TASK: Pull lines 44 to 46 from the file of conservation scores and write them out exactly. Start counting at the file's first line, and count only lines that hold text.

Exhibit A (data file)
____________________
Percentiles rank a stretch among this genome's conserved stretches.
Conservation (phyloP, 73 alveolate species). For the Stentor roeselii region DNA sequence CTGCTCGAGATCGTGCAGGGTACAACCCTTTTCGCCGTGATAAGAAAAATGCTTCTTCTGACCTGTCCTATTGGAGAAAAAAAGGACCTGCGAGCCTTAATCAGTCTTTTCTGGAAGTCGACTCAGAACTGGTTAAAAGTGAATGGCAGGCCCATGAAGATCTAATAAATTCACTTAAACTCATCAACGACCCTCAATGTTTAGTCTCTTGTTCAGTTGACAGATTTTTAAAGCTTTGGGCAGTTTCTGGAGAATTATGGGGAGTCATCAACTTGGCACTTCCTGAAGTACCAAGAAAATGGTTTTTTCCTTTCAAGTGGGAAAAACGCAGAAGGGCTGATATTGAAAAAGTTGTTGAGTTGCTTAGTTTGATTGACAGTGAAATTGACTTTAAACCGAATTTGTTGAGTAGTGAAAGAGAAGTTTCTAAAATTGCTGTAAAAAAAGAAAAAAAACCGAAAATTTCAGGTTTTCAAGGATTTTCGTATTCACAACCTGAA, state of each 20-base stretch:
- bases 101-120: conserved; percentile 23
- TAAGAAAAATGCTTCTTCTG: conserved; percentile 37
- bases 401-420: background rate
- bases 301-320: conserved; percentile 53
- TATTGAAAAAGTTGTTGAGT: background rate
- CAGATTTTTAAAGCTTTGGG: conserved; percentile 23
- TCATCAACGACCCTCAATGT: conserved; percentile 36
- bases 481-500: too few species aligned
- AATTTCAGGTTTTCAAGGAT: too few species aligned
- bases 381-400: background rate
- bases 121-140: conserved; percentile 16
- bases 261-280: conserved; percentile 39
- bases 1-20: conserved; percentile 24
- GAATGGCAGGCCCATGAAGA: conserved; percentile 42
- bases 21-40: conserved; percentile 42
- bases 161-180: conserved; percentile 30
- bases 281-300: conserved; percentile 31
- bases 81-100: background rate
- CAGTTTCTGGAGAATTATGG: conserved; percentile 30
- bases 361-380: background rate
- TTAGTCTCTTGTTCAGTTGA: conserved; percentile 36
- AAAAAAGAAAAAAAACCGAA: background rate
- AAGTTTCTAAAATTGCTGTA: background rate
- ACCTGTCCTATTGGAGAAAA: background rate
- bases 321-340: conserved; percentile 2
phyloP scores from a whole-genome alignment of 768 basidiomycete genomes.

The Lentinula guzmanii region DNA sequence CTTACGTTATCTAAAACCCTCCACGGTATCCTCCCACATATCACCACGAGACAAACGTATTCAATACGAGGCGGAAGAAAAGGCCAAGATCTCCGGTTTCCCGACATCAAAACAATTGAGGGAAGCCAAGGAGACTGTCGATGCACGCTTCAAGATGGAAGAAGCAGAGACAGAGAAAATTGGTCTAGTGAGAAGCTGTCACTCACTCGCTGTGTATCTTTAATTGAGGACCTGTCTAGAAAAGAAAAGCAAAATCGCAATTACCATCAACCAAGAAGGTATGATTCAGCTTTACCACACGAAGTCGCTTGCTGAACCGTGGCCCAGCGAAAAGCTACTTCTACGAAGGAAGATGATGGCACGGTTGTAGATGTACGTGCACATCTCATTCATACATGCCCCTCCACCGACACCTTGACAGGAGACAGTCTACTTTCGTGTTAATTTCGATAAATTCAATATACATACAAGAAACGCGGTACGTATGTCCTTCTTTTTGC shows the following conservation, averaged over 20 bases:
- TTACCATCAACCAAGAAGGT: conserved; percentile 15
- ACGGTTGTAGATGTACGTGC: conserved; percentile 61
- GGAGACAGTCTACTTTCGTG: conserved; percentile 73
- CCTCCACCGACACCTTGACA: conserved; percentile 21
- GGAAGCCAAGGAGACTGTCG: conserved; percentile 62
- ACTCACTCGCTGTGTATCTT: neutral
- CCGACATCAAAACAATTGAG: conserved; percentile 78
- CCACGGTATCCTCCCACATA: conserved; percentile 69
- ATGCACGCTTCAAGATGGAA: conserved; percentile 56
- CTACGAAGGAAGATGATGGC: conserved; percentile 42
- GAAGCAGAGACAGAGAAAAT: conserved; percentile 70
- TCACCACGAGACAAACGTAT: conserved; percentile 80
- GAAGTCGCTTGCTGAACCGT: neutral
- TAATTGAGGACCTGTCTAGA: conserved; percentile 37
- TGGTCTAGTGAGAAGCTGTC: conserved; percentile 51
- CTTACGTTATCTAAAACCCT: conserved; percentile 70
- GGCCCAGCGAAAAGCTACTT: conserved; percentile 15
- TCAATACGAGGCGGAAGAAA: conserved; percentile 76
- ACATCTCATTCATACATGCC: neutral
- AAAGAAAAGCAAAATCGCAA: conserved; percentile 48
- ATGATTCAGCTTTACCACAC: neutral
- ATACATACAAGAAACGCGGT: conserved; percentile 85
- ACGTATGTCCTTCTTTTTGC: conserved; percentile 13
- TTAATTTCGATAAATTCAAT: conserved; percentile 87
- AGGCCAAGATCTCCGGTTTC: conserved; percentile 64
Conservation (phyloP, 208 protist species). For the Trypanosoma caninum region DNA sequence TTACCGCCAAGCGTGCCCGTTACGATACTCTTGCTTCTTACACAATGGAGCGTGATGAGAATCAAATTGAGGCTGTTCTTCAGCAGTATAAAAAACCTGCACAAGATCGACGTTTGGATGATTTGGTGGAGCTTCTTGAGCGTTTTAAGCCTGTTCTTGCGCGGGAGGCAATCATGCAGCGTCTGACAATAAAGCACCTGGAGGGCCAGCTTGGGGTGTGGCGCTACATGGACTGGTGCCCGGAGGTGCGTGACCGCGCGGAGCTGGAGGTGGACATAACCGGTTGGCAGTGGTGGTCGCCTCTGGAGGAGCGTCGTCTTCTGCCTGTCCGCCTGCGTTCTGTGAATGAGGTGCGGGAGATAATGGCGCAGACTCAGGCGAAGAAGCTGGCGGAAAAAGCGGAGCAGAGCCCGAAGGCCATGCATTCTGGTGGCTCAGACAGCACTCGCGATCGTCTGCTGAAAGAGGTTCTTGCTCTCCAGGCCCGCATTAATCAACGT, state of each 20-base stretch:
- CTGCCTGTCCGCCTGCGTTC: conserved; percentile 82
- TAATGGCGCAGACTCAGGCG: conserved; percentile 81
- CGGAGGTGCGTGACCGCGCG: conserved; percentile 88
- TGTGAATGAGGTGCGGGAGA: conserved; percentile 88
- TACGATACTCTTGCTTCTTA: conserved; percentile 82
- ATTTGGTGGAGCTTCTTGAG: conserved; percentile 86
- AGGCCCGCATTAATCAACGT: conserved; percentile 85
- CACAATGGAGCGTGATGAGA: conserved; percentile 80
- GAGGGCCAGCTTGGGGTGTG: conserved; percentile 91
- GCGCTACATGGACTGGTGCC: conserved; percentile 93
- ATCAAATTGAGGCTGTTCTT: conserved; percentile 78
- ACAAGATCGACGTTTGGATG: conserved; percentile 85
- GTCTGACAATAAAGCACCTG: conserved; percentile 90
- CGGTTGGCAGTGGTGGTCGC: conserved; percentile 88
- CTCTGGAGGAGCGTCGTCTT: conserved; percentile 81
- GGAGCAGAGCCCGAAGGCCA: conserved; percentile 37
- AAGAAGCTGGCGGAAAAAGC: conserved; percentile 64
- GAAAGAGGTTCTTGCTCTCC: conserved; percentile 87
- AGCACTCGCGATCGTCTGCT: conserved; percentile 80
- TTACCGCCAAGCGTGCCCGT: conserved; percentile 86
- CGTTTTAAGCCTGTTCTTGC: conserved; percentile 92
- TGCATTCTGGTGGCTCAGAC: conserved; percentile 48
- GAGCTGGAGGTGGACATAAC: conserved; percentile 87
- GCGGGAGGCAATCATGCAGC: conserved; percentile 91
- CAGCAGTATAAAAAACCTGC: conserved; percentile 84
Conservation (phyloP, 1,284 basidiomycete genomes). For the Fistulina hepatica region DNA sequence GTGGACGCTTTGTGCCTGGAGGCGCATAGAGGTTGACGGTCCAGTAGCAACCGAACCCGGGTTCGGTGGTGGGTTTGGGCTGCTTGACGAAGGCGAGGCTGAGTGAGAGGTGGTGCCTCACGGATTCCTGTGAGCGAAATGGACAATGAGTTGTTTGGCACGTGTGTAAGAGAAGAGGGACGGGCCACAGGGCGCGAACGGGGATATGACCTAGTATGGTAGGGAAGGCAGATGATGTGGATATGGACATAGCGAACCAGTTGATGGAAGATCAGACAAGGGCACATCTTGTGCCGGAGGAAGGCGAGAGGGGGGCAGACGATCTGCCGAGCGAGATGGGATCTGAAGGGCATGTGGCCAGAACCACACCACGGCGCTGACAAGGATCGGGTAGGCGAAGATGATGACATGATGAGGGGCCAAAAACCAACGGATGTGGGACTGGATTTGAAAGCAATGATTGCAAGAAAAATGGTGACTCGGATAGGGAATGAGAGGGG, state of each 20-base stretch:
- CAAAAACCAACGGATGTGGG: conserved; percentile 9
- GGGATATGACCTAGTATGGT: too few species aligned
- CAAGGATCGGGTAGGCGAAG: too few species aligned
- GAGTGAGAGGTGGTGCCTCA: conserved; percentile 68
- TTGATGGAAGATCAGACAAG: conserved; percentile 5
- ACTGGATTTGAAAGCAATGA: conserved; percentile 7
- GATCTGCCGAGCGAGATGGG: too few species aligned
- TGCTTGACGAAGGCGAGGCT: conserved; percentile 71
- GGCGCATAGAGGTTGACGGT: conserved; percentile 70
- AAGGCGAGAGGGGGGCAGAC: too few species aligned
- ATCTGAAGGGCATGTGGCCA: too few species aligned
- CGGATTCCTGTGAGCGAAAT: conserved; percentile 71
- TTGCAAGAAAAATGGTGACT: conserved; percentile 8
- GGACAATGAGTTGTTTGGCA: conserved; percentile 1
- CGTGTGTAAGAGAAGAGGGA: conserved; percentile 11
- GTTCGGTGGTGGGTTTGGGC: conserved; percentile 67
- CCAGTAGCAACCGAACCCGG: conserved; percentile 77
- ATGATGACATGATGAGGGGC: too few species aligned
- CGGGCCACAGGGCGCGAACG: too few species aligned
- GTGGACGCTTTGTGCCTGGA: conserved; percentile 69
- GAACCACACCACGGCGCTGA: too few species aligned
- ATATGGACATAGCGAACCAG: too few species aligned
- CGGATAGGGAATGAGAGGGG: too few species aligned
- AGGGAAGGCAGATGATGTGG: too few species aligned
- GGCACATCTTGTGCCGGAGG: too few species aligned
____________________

- TGGTCTAGTGAGAAGCTGTC: conserved; percentile 51
- CTTACGTTATCTAAAACCCT: conserved; percentile 70
- GGCCCAGCGAAAAGCTACTT: conserved; percentile 15